Maj. Gen. Adam Stephen was the 8th Virginia's division commander in 1777, leading them at the battles of Brandywine and Germantown. He worked closely with George Washington for more than two decades, sometimes challenging and undercutting him. He ran against Washington for the House of Burgesses and almost ruined the surprise Christmas, 1776 attack on Trenton by sending soldiers across the river to settle a personal vendetta against the Hessians. He was reportedly drank too much, and was finally court-martialed and cashiered from the Army after the disaster at Germantown.
That did not end his life of civic engagement, though. He founded Martinsburg (now in West Virginia) and served in the Virginia convention that ratified the U.S. Constitution. Sometime during the war, he built a fine house for himself where Martinsburg grew up. Intriguingly, he built his house over the mouth of a cave. According to tradition, this was done to prove an escape in case of an attack by Indians or other enemies. Since that era, the cave has been filled in with dirt, leaving a persistent mystery: where does the natural underground tunnel lead? For nearly twenty years, TriState Grotto--a local caving club--has been working to excavate the passage, one five-gallon bucket at a time. Videos of their progress (and archeological finds) have been posted occasionally on YouTube. Here they are, in chronological order.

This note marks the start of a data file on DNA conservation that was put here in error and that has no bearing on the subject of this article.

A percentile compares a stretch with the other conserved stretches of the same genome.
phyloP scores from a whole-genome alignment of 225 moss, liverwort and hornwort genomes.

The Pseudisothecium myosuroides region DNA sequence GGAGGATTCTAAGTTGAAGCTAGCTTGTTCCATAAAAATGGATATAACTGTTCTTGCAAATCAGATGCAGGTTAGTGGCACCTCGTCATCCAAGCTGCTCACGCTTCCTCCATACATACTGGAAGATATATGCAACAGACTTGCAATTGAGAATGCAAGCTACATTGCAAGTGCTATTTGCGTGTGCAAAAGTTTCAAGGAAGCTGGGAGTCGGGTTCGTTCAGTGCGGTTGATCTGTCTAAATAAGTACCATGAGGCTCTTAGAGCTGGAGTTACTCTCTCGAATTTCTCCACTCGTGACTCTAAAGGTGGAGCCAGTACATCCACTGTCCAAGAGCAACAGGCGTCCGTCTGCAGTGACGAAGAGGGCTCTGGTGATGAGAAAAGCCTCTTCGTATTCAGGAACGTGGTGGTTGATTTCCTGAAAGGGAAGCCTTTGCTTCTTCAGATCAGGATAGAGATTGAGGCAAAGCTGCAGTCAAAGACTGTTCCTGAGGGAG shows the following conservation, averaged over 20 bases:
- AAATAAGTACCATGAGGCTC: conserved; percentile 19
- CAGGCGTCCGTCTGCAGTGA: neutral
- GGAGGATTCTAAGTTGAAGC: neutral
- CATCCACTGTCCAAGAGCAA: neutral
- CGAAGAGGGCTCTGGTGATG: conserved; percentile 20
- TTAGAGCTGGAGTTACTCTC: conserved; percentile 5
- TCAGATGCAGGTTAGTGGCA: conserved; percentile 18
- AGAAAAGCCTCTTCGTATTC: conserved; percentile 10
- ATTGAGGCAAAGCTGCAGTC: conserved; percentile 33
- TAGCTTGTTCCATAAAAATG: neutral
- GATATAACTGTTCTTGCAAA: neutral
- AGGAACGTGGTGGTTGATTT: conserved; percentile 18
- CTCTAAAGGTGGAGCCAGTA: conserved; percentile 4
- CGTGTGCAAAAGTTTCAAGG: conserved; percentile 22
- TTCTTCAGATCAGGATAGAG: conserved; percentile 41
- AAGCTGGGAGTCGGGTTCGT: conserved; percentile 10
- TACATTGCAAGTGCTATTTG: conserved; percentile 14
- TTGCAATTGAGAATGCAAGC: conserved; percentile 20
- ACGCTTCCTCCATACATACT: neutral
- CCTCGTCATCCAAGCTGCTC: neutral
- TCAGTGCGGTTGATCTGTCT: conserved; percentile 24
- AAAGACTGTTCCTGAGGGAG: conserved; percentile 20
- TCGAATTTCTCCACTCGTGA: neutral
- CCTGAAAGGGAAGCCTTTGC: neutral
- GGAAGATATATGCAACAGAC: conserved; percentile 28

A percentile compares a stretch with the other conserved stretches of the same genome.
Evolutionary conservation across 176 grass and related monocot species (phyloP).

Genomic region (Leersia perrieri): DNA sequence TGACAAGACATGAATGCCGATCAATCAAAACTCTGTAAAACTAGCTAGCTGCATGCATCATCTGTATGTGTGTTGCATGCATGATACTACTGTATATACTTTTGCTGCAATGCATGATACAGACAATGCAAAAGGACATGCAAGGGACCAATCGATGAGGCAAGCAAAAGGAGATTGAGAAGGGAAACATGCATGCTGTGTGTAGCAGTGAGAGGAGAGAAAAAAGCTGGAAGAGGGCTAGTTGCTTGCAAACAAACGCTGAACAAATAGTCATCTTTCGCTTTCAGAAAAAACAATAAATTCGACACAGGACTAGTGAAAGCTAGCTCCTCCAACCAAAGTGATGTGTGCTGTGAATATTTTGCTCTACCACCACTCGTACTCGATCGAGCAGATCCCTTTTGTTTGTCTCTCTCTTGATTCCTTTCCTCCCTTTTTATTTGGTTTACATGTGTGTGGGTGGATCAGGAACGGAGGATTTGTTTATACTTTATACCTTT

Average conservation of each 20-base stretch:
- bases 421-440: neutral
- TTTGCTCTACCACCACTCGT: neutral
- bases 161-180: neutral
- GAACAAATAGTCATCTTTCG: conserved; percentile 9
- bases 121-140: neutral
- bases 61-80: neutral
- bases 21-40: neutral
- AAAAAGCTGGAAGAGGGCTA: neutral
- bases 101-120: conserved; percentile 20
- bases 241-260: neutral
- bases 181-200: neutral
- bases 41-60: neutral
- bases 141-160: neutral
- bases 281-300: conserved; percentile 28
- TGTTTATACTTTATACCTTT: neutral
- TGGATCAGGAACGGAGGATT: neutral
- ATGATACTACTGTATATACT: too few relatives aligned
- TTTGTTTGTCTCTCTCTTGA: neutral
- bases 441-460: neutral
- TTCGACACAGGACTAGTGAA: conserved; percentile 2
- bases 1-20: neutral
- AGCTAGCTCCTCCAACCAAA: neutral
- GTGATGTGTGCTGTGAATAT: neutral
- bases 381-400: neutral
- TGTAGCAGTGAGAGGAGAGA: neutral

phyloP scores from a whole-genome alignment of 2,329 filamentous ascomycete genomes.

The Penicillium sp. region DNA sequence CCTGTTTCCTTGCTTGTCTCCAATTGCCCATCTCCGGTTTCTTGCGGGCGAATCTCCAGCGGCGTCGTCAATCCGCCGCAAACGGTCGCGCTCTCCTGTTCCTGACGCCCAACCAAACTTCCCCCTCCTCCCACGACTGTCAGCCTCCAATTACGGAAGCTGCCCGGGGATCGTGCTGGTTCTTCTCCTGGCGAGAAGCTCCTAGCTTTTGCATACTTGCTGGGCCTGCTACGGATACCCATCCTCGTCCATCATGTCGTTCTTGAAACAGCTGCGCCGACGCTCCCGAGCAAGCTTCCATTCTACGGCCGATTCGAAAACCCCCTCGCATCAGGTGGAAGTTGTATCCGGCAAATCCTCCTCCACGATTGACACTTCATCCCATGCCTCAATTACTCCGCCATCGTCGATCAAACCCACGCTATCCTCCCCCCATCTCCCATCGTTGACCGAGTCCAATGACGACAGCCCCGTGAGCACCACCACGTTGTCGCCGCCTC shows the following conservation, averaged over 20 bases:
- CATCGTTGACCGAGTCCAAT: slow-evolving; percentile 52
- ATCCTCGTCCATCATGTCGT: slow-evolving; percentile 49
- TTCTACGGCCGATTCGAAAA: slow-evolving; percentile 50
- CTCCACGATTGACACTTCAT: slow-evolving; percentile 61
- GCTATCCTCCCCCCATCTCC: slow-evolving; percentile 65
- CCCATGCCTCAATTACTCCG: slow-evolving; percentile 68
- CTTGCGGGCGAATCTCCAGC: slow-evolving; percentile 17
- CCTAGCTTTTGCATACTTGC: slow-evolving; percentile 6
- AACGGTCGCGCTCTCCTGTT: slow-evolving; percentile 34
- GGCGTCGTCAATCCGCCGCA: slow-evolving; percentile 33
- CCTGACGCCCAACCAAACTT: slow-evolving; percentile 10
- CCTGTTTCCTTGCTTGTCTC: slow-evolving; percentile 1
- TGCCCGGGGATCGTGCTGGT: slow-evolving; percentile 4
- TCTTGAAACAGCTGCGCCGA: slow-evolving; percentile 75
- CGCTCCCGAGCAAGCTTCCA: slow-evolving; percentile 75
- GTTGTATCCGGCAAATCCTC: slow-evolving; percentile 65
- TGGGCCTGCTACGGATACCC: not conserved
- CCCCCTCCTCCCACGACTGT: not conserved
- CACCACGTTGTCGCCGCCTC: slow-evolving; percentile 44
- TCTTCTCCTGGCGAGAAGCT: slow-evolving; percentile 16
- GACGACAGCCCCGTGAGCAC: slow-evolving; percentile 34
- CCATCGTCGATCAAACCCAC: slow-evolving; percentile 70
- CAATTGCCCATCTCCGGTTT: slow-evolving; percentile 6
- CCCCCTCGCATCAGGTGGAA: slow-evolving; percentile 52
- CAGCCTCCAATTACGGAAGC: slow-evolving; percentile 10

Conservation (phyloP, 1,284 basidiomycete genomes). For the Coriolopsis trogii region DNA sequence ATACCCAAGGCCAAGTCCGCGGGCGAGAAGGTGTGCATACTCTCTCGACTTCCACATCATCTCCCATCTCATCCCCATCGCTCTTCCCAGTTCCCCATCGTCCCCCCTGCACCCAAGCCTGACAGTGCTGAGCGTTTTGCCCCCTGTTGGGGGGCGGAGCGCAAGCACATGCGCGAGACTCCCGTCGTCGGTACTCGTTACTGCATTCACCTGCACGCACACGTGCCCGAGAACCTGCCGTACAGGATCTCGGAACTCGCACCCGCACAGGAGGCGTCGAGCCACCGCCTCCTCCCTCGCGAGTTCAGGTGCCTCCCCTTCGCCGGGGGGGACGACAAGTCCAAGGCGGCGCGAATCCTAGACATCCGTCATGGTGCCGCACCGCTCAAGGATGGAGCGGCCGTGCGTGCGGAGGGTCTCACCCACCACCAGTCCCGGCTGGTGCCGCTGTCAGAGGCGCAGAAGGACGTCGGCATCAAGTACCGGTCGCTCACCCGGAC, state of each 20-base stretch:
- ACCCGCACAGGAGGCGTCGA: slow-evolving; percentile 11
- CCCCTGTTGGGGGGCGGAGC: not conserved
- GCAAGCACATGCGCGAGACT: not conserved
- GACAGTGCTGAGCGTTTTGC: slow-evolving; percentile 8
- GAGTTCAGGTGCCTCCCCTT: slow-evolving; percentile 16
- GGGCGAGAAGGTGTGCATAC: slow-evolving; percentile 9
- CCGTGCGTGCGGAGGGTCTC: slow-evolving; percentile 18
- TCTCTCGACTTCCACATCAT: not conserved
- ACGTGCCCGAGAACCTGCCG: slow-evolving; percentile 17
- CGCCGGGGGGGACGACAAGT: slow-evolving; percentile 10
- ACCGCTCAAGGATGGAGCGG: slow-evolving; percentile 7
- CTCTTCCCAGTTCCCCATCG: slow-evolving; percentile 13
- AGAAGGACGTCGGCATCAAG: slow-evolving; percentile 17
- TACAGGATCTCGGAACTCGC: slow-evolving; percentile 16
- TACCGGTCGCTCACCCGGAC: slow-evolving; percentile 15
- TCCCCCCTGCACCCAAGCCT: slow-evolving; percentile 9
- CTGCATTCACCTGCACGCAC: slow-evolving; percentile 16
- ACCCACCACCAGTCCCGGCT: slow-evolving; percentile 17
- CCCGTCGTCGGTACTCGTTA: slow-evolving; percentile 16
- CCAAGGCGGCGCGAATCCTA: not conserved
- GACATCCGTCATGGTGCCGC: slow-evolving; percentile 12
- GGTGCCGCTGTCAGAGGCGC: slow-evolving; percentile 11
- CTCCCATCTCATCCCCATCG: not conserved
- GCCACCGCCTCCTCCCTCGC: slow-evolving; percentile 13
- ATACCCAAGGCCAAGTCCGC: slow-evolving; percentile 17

Stephen died in 1791 and is buried under a rustic monument not far from his home. Despite the controversies associated with his life, he served his country at important moments and in important ways. He was with Washington at Jumonville Glen, Fort Necessity, and Braddock's Defeat years before his Revolutionary War service. His French and Indian War waistcoat and gorget are in the Smithsonian. Aside from his legacy of service and these artifacts, he left an enduring mystery beneath his house. One day soon, perhaps, we'll know where the tunnel leads.
More from The 8th Virginia Regiment
is researching the history of the Revolutionary War's 8th Virginia Regiment. Its ten companies formed on the frontier, from the Cumberland Gap to Pittsburgh.
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